NFSA to receive $2 million in additional funding


The National Film and Sound Archive (NFSA) will receive a $2 million boost in tomorrow’s Federal Budget as part of a funding package for national collecting institutions.

Announced on Saturday, eight institutions will share in $79.9 million of additional support, of which $32.4 million will go towards the delivery of public services and programs, while $47.5 will be allocated to five institutions for a variety of capital works.

It’s the third time in 12 months the Federal Government has extended assistance to NFSA, having announced $5.5 million over four years to support its digitisation efforts last June, while committing $2.5 million to the organisation in the October budget.

Acting CEO Nancy Eyers told IF the ongoing support would allow its content to remain intact going forward.

“Additional funds for the NFSA are a direct investment in Australia’s cultural heritage, its preservation and accessibility into the future,” she said.

“The NFSA preserves more than 120 years of Australia’s film, television, streaming and web content, radio, music, virtual reality, video games, and other audiovisual media.

“From our oldest surviving film Le Patineur Grotesque (1896) to content created during COVID-19 lockdown, this funding will allow us to ensure their survival in the digital era, for future generations to discover.”

As part of its digitalisation efforts, the NFSA has been converting its magnetic tape holdings, which contain content at risk of being permanently lost if not updated by 2025.

Eyers said the funds from this year’s budget would help future-proof the NFSA’s digital storage capabilities to handle the growing volume of digital content.

“In 2020 we received $5.5 million for the digitisation of our magnetic tape holdings, before the invaluable content they hold is lost forever.

“Thanks to these funds, we’re increasing our digitisation capacity to meet this deadline by the year 2025.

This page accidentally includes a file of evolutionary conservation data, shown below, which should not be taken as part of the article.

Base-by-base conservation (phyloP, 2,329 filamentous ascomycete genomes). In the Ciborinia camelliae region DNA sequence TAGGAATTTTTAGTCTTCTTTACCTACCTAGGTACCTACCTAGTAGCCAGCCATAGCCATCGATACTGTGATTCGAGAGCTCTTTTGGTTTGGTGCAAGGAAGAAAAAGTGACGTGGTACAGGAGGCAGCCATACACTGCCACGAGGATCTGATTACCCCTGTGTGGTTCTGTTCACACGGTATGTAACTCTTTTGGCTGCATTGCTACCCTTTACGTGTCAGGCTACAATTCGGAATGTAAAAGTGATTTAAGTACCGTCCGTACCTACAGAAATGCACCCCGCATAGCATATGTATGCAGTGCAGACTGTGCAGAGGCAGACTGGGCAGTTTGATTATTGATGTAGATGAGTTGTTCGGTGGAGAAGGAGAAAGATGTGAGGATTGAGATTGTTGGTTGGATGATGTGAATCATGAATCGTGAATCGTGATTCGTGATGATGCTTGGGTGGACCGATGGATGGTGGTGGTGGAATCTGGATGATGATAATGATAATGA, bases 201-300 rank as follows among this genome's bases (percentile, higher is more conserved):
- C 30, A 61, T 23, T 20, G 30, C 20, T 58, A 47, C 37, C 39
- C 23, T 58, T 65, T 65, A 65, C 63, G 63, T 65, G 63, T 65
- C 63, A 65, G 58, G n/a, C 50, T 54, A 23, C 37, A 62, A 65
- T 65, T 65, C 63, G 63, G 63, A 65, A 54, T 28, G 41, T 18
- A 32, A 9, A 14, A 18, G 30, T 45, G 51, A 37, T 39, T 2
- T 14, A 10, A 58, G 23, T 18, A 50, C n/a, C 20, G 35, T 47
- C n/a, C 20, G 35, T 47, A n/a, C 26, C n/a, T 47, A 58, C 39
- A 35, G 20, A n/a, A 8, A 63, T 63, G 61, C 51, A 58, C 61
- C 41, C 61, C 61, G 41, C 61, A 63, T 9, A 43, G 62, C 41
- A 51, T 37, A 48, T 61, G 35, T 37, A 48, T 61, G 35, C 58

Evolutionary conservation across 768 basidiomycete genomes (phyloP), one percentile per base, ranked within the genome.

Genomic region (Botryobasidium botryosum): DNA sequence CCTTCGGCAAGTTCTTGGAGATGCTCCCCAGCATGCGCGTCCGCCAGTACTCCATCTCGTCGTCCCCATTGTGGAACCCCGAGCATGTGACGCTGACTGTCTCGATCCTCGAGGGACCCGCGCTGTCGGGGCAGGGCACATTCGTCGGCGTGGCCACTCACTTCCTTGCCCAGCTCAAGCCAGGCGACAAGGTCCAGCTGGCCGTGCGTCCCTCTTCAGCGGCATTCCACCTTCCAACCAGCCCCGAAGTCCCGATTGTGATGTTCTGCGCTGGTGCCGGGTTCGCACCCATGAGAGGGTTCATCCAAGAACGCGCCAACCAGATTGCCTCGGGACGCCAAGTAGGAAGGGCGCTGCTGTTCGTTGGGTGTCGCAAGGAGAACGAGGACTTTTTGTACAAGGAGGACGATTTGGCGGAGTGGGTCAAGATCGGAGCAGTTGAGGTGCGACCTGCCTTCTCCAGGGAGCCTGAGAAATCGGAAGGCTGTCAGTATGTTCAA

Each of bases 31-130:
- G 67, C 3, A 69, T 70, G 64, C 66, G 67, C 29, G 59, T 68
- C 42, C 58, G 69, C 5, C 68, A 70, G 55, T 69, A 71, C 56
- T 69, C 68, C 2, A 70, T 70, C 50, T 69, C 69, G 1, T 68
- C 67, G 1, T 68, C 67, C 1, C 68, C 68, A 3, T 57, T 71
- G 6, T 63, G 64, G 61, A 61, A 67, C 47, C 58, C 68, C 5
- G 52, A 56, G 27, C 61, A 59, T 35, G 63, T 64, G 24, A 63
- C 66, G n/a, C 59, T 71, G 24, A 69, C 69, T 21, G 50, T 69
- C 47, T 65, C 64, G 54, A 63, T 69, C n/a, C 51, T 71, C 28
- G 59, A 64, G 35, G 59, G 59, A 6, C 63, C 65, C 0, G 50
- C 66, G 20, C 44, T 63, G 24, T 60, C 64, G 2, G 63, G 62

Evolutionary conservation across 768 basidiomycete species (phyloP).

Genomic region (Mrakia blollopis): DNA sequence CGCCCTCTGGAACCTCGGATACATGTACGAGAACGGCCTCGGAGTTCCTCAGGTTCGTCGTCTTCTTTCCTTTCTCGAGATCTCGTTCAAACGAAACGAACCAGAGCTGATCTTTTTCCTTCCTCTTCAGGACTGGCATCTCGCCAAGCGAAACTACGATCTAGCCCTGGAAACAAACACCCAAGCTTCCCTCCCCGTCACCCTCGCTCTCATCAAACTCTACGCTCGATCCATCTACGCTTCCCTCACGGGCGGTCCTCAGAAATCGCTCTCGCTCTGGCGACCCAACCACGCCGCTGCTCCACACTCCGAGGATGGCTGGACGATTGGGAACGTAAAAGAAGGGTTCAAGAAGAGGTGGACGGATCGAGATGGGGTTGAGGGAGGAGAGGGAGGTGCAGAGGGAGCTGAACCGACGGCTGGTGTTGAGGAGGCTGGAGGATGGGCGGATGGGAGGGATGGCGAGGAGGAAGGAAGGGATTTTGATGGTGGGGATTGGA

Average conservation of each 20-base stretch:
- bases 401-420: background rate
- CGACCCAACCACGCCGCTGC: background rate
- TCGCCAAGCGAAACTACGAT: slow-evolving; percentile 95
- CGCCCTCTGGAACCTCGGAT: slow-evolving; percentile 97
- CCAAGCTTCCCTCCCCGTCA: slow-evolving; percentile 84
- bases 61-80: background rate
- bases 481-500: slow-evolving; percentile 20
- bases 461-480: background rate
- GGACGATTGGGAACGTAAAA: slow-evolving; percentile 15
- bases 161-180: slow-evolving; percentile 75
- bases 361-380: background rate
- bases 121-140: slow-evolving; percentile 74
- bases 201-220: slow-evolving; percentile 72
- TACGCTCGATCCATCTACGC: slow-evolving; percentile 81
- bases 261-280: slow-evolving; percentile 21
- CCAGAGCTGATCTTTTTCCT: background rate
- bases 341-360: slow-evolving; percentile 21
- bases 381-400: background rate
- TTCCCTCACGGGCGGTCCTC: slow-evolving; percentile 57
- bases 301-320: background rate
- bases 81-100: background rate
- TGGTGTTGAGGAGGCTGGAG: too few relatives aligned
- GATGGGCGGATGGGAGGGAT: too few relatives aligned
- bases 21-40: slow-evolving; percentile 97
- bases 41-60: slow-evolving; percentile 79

“Digitisation, however, is just the beginning; storage and management of digital collections of this magnitude is a challenge that requires a significant investment in our infrastructure. 

“We expect our digital storage needs to increase by 15-fold, from 7 Petabytes in 2021, to 110 Petabytes in the next five years – the equivalent of 2.4 million hours of television in 4K.”

The other institutions to share in the funding include the Australian National Maritime Museum, Bundanon Trust, the Museum of Australian Democracy at Old Parliament House, the National Gallery of Australia, the National Library of Australia, the National Museum of Australia, and the National Portrait Gallery of Australia.

Minister for Communications, Urban Infrastructure, Cities and the Arts, Paul Fletcher said the funding would continue to preserve Australia’s cultural heritage.

“We recognise the challenges the pandemic has created for our National Collecting Institutions,” he said.

“That’s why we are delivering this significant funding package to help rebuild the economy, secure jobs and support communities as we continue our resurgence from COVID-19.”

The Federal Budget will be handed down on tomorrow, May 11.